What is Geography?
The study of spatial aspect of human existence.
An integrative discipline that brings together the physical and human dimensions of the world.
Subject matter is the Earth’s surface and the processes that shape it, and the relationship between people and environment.
Asking and answering geographic questions (much more than rote memorization of isolated facts).
- What is there?
- What spatial patterns exist?
- Why there?
- What has changed since ...?
- What if …?
- Basic inventory
- Cause and effect
Five Traditions of Geography
Location (location/allocation analysis)
Place (site and situation)
Society and Environment (human ecology)
Movement (interaction between places)
Regions (similarity and difference)
What is Human Geography?
Focuses on people: where, what, how to interact over space, and what kind of human landscapes.
A systematic subject (like physical geography) versus the regional approach (like regional geography).
A connector for all of the social sciences as with the necessary spatial and systems viewpoint.
Five Geographic Skills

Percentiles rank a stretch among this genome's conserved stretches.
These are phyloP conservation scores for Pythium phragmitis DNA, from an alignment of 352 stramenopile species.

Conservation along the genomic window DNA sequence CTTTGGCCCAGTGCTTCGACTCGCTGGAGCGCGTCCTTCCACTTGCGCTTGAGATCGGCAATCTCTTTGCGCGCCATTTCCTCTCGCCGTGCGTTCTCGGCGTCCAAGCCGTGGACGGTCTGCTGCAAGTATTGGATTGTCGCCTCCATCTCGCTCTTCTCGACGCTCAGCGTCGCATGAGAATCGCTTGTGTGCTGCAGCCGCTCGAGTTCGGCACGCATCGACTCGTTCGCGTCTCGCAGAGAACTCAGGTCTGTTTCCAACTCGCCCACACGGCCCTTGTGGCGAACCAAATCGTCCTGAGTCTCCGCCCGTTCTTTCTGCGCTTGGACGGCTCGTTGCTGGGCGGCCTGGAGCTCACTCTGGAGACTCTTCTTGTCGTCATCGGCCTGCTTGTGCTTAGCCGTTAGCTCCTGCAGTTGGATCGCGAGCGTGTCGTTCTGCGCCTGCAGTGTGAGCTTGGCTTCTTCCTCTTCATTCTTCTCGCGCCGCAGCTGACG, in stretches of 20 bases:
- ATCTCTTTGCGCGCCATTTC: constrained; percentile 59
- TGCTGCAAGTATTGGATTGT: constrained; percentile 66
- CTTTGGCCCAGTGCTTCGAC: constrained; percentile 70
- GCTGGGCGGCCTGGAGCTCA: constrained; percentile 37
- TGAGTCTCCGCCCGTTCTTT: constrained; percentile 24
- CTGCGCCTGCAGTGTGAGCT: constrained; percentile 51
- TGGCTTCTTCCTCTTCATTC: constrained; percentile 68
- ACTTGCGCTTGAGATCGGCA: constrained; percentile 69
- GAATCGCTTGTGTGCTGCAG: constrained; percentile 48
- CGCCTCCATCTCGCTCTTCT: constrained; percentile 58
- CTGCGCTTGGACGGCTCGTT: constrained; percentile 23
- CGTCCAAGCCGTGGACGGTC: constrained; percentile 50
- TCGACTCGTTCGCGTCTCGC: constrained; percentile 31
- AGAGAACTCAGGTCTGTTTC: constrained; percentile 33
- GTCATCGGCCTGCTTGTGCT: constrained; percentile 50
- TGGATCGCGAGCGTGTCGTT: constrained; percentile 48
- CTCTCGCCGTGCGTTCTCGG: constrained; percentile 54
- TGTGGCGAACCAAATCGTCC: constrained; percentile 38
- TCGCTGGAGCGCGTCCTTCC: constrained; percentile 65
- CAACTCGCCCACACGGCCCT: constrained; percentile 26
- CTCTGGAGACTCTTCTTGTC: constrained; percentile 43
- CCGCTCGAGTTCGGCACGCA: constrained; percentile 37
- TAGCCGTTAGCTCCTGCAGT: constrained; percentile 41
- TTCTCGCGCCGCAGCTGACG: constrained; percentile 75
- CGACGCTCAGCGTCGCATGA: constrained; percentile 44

Asking geographic questions
- ability and willingness to ask questions.
Acquiring geographic information
- locate, collect, observe, read, record, interpret, etc.
Organizing geographic information
- map, graph, tabulate, present, narrate, etc.
Analyzing geographic information
- seek patterns, relationships, trends, and connections.
Answering geographic questions
- development of generalizations and conclusions.
Basic Geographic Concepts
Location, direction, distance of a place.
- absolute versus relative.
Size and scale (the degree of generalization).
Physical/cultural attributes of a place.
Spatial interaction between places.
Spatial diffusion from places.
Density, dispersion, pattern.
Regions (formal, functional, perceptual).